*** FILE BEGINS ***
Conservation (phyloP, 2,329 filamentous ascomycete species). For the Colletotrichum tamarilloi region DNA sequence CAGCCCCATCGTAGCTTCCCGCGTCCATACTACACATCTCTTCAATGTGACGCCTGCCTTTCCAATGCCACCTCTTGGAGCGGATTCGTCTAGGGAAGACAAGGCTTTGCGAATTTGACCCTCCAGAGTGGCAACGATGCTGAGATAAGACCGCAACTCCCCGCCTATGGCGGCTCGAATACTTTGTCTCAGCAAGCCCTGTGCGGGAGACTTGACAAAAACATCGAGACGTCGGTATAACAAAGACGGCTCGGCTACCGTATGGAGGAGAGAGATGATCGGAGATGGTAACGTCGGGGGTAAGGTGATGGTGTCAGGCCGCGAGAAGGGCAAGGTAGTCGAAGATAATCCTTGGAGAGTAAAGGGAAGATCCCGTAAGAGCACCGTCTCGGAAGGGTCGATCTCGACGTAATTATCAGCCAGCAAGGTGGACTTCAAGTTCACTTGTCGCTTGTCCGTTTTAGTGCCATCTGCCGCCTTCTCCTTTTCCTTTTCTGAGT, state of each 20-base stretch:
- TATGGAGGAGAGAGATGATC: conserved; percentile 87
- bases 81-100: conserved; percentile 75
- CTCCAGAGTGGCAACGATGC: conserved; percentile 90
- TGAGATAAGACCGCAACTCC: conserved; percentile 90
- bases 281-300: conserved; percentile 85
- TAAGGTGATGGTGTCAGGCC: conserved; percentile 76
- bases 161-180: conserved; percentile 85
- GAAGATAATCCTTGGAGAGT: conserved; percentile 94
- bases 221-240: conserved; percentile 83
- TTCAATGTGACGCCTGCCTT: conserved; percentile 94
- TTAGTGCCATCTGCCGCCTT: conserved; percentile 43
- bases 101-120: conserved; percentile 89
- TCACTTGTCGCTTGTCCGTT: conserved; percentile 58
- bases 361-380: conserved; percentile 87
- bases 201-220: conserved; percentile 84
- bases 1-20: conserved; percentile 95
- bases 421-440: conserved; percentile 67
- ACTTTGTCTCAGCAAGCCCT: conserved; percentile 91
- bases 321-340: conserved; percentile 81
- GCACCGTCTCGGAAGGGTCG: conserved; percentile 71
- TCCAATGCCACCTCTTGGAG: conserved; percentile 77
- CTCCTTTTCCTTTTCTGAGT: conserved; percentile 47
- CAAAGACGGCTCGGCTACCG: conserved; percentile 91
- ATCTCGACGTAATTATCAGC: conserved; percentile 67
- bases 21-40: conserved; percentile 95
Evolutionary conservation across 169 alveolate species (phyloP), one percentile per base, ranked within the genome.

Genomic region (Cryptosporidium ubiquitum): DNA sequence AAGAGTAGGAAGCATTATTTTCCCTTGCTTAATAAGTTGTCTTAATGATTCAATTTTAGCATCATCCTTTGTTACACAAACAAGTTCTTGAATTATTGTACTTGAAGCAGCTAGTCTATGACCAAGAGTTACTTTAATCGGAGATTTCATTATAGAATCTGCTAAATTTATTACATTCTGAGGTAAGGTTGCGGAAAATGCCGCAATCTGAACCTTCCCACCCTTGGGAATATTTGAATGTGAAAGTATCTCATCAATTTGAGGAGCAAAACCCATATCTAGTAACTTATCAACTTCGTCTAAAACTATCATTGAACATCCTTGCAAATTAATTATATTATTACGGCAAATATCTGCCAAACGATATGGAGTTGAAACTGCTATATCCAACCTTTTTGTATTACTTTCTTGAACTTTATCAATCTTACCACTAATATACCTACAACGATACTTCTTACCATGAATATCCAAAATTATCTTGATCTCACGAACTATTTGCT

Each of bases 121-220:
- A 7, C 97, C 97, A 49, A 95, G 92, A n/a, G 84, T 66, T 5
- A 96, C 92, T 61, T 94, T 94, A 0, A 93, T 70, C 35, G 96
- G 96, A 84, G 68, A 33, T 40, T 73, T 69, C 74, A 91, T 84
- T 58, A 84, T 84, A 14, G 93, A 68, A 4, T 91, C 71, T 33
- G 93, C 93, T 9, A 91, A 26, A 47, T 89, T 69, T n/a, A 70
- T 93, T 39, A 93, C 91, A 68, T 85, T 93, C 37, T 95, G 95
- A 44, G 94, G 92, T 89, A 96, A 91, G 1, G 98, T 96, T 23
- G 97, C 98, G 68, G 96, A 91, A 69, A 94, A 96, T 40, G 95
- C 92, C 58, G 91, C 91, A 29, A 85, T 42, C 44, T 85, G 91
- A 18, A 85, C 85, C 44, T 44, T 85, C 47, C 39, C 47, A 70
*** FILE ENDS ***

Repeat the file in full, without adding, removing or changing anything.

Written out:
Conservation (phyloP, 2,329 filamentous ascomycete species). For the Colletotrichum tamarilloi region DNA sequence CAGCCCCATCGTAGCTTCCCGCGTCCATACTACACATCTCTTCAATGTGACGCCTGCCTTTCCAATGCCACCTCTTGGAGCGGATTCGTCTAGGGAAGACAAGGCTTTGCGAATTTGACCCTCCAGAGTGGCAACGATGCTGAGATAAGACCGCAACTCCCCGCCTATGGCGGCTCGAATACTTTGTCTCAGCAAGCCCTGTGCGGGAGACTTGACAAAAACATCGAGACGTCGGTATAACAAAGACGGCTCGGCTACCGTATGGAGGAGAGAGATGATCGGAGATGGTAACGTCGGGGGTAAGGTGATGGTGTCAGGCCGCGAGAAGGGCAAGGTAGTCGAAGATAATCCTTGGAGAGTAAAGGGAAGATCCCGTAAGAGCACCGTCTCGGAAGGGTCGATCTCGACGTAATTATCAGCCAGCAAGGTGGACTTCAAGTTCACTTGTCGCTTGTCCGTTTTAGTGCCATCTGCCGCCTTCTCCTTTTCCTTTTCTGAGT, state of each 20-base stretch:
- TATGGAGGAGAGAGATGATC: conserved; percentile 87
- bases 81-100: conserved; percentile 75
- CTCCAGAGTGGCAACGATGC: conserved; percentile 90
- TGAGATAAGACCGCAACTCC: conserved; percentile 90
- bases 281-300: conserved; percentile 85
- TAAGGTGATGGTGTCAGGCC: conserved; percentile 76
- bases 161-180: conserved; percentile 85
- GAAGATAATCCTTGGAGAGT: conserved; percentile 94
- bases 221-240: conserved; percentile 83
- TTCAATGTGACGCCTGCCTT: conserved; percentile 94
- TTAGTGCCATCTGCCGCCTT: conserved; percentile 43
- bases 101-120: conserved; percentile 89
- TCACTTGTCGCTTGTCCGTT: conserved; percentile 58
- bases 361-380: conserved; percentile 87
- bases 201-220: conserved; percentile 84
- bases 1-20: conserved; percentile 95
- bases 421-440: conserved; percentile 67
- ACTTTGTCTCAGCAAGCCCT: conserved; percentile 91
- bases 321-340: conserved; percentile 81
- GCACCGTCTCGGAAGGGTCG: conserved; percentile 71
- TCCAATGCCACCTCTTGGAG: conserved; percentile 77
- CTCCTTTTCCTTTTCTGAGT: conserved; percentile 47
- CAAAGACGGCTCGGCTACCG: conserved; percentile 91
- ATCTCGACGTAATTATCAGC: conserved; percentile 67
- bases 21-40: conserved; percentile 95
Evolutionary conservation across 169 alveolate species (phyloP), one percentile per base, ranked within the genome.

Genomic region (Cryptosporidium ubiquitum): DNA sequence AAGAGTAGGAAGCATTATTTTCCCTTGCTTAATAAGTTGTCTTAATGATTCAATTTTAGCATCATCCTTTGTTACACAAACAAGTTCTTGAATTATTGTACTTGAAGCAGCTAGTCTATGACCAAGAGTTACTTTAATCGGAGATTTCATTATAGAATCTGCTAAATTTATTACATTCTGAGGTAAGGTTGCGGAAAATGCCGCAATCTGAACCTTCCCACCCTTGGGAATATTTGAATGTGAAAGTATCTCATCAATTTGAGGAGCAAAACCCATATCTAGTAACTTATCAACTTCGTCTAAAACTATCATTGAACATCCTTGCAAATTAATTATATTATTACGGCAAATATCTGCCAAACGATATGGAGTTGAAACTGCTATATCCAACCTTTTTGTATTACTTTCTTGAACTTTATCAATCTTACCACTAATATACCTACAACGATACTTCTTACCATGAATATCCAAAATTATCTTGATCTCACGAACTATTTGCT

Each of bases 121-220:
- A 7, C 97, C 97, A 49, A 95, G 92, A n/a, G 84, T 66, T 5
- A 96, C 92, T 61, T 94, T 94, A 0, A 93, T 70, C 35, G 96
- G 96, A 84, G 68, A 33, T 40, T 73, T 69, C 74, A 91, T 84
- T 58, A 84, T 84, A 14, G 93, A 68, A 4, T 91, C 71, T 33
- G 93, C 93, T 9, A 91, A 26, A 47, T 89, T 69, T n/a, A 70
- T 93, T 39, A 93, C 91, A 68, T 85, T 93, C 37, T 95, G 95
- A 44, G 94, G 92, T 89, A 96, A 91, G 1, G 98, T 96, T 23
- G 97, C 98, G 68, G 96, A 91, A 69, A 94, A 96, T 40, G 95
- C 92, C 58, G 91, C 91, A 29, A 85, T 42, C 44, T 85, G 91
- A 18, A 85, C 85, C 44, T 44, T 85, C 47, C 39, C 47, A 70